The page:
Madam Secretary

Clinton’s CNN interview with Amanpour is on at 3 p.m. today

Secretary Clinton and Defense Secretary Robert Gates’ interview with Christiane Amanpour and GWU’s Frank Sesno will be on CNN today at 3 p.m. U.S. Eastern time (7 p.m. GMT on CNN International). Last night, I was able to watch in person their interview at George Washington University and, as expected, they gave intelligent responses to important ...

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Christian Amanpour, Hillary Clinton, Robert Gates, Frank Sesno, Oct. 5, 2009 | JEWEL SAMAD/AFP/Getty Images Secretary Clinton and Defense Secretary Robert Gates’ interview with Christiane Amanpour and GWU’s Frank Sesno will be on CNN today at 3 p.m. U.S. Eastern time (7 p.m. GMT on CNN International).

Last night, I was able to watch in person their interview at George Washington University and, as expected, they gave intelligent responses to important questions on Iran, Afghanistan, and Pakistan. At the end, a young man — presumably a GWU student — screamed, “I love you, Hillary Clinton!” (You probably won’t see that part on CNN.)

Clinton once again reiterated that she, Gates, and President Obama have a harmonious working relationship, saying:

 

Henry Kissinger … said that it was the first time that he found that the, you know, State Department, the White House, and the Defense Department mostly through Bob [Gates] and me and — and General [James] Jones — were all saying the same thing.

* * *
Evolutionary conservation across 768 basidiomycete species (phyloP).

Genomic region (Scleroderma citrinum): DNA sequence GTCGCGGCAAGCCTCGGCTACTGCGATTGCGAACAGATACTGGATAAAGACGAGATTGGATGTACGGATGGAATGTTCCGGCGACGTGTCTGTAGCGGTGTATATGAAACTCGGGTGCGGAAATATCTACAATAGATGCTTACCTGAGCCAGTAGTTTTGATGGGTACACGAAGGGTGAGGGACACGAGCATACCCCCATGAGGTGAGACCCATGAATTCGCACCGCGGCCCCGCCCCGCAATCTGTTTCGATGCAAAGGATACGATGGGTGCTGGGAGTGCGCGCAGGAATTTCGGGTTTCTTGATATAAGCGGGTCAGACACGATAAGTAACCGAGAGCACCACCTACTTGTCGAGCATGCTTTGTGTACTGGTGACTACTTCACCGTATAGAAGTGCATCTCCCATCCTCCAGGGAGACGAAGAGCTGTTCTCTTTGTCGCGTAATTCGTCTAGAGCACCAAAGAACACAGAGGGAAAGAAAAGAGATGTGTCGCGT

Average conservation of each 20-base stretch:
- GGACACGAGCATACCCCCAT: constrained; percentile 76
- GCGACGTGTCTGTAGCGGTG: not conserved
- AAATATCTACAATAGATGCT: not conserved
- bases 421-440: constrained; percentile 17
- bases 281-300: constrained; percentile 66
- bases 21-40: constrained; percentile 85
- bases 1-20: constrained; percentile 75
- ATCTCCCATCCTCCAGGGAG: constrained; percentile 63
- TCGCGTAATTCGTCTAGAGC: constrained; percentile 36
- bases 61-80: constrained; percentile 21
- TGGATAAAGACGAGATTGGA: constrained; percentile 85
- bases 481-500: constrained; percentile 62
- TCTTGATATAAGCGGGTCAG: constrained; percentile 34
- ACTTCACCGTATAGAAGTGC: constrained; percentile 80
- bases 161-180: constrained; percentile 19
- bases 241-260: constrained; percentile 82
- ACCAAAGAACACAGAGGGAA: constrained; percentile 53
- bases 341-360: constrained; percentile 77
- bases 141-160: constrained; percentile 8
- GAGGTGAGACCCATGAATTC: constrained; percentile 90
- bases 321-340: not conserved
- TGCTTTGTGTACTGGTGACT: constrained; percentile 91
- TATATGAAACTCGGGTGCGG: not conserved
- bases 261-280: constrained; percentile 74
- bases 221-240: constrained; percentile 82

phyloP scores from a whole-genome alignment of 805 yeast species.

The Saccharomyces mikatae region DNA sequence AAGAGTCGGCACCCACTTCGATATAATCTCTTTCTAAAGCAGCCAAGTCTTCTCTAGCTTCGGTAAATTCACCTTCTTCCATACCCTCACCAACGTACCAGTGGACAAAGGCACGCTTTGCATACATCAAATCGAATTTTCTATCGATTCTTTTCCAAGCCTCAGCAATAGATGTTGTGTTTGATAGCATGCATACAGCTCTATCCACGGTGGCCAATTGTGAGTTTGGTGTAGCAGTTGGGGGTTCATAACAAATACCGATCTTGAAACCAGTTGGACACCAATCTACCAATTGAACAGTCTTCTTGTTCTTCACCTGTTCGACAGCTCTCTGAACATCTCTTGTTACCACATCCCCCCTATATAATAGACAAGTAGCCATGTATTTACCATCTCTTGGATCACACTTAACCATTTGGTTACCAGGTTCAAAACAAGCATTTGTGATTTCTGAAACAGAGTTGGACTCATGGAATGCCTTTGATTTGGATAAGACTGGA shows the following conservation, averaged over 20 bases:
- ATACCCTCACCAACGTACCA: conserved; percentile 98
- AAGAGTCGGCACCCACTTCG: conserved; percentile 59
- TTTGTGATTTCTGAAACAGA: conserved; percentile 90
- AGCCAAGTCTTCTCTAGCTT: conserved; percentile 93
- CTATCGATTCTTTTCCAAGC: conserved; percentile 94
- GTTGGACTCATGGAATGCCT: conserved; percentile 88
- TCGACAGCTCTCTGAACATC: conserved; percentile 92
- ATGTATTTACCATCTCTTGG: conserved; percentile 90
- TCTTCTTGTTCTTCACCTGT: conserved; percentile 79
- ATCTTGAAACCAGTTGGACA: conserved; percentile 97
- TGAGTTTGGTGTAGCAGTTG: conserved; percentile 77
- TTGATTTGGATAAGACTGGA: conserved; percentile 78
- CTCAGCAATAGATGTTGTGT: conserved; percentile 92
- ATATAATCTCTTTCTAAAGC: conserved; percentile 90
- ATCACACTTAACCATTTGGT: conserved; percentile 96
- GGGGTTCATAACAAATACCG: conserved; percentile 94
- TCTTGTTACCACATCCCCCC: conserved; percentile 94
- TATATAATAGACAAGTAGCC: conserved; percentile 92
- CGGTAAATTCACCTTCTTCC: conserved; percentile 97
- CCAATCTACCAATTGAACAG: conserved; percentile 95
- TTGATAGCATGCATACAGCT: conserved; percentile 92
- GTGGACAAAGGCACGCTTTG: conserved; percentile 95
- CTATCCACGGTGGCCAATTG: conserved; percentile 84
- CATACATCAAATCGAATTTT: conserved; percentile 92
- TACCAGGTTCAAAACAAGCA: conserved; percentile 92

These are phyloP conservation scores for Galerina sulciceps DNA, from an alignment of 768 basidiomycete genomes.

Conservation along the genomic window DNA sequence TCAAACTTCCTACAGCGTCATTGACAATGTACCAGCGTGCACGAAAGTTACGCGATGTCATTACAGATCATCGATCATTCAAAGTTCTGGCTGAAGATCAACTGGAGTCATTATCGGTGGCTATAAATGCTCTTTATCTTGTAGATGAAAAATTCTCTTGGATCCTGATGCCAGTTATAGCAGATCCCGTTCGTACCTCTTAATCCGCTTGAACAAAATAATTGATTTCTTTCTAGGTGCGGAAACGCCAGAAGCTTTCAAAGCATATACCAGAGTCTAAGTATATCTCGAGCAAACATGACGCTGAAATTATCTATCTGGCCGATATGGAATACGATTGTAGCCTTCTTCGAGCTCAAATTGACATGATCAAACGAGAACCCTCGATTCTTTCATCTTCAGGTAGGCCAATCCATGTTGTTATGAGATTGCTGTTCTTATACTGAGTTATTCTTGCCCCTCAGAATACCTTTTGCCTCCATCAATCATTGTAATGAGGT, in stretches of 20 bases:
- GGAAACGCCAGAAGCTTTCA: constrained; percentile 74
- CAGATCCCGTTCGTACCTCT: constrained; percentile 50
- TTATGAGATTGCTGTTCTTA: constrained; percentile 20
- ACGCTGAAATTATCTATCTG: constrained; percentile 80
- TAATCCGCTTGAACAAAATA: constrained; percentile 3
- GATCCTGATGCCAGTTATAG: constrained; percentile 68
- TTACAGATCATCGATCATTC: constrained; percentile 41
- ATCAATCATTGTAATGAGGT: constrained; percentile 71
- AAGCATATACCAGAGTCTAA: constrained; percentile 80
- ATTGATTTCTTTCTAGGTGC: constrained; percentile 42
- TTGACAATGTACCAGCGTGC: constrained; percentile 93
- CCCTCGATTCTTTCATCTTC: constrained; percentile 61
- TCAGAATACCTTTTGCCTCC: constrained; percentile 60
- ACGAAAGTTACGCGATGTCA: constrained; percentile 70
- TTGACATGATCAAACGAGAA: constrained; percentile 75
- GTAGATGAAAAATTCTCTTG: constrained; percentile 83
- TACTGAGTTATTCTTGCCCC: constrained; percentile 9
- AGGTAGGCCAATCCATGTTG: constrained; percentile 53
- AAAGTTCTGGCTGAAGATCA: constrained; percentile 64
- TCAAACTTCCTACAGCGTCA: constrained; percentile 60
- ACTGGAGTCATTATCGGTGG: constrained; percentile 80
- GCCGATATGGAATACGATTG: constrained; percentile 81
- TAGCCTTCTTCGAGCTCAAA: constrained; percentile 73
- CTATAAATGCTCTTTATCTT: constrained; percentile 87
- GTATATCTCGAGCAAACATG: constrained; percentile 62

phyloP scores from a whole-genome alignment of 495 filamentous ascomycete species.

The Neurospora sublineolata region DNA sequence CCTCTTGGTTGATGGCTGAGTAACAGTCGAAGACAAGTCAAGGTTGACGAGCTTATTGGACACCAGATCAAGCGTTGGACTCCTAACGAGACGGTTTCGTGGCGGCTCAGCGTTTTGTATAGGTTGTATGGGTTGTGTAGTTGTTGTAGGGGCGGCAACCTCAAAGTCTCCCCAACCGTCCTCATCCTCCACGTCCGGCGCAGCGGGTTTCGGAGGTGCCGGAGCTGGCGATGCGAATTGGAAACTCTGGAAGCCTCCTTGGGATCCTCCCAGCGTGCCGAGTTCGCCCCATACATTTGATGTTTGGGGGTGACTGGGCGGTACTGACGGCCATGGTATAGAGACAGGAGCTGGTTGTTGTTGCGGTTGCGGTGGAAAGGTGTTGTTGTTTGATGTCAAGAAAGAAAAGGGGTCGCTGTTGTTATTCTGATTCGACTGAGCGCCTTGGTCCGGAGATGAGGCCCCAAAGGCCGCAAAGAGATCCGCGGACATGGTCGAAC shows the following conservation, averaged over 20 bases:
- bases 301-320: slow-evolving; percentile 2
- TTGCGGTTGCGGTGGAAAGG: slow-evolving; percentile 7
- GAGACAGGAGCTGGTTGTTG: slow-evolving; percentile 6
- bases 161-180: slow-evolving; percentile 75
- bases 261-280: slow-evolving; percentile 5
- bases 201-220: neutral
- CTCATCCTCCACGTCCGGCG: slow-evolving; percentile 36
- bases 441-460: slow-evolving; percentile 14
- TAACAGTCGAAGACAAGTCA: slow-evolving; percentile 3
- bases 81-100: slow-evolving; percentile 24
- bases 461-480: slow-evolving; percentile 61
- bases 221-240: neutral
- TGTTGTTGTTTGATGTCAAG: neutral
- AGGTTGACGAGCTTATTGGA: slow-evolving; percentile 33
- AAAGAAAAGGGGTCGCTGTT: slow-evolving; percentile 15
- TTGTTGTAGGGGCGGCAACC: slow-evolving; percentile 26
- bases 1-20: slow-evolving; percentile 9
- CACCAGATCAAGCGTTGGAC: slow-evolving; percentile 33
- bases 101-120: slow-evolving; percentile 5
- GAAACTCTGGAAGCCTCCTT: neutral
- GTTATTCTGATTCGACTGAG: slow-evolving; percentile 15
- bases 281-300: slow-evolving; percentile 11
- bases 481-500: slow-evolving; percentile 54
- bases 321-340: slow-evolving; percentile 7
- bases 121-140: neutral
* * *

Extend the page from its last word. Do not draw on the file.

“Now that doesn’t mean we don’t have differences of opinion or see issues from slightly different perspectives, but we have an enormous amount of respect for each other, we listen to each other, and we work through, give our best advice to the president and then support the president’s decision.”

Referring to the recent talks in Geneva between Iran, the United States, and five other countries over Iran’s nuclear program, Sesno asked, “Do you think the Iranians actually want to resolve this?”

Clinton candidly replied, “We don’t know yet. We don’t know.”

When Sesno asked about criticism that the talks were just another way for the Iranians to buy time, Clinton responded:

Does it buy time? It buys time. It buys time for us to consider carefully their response, the sincerity of their actions, and, you know, we’re moving simultaneously on the dual track. I mean, we always said we had a track of engagement, and we have begun that with this process, but we also said we would be working with like-minded nations and convincing others to stand ready with tougher sanctions were we not successful.”

Meanwhile, Gates said on Iran:

The only long-term solution to this problem, at the end of the day, is the Iranians themselves deciding having nuclear weapons is not in their interest. And if we can’t convince them of that, then an array of other options are open.”

Also a giant, approving applause burst out when Gates said:  

The American toolbox should contain something other than hammers.”

To learn about the other tools that Gates and Clinton think should be in the toolbox, check out CNN today.

Photo: JEWEL SAMAD/AFP/Getty Images

Preeti Aroon was copy chief at Foreign Policy from 2009 to 2016 and was an FP assistant editor from 2007 to 2009. Twitter: @pjaroonFP
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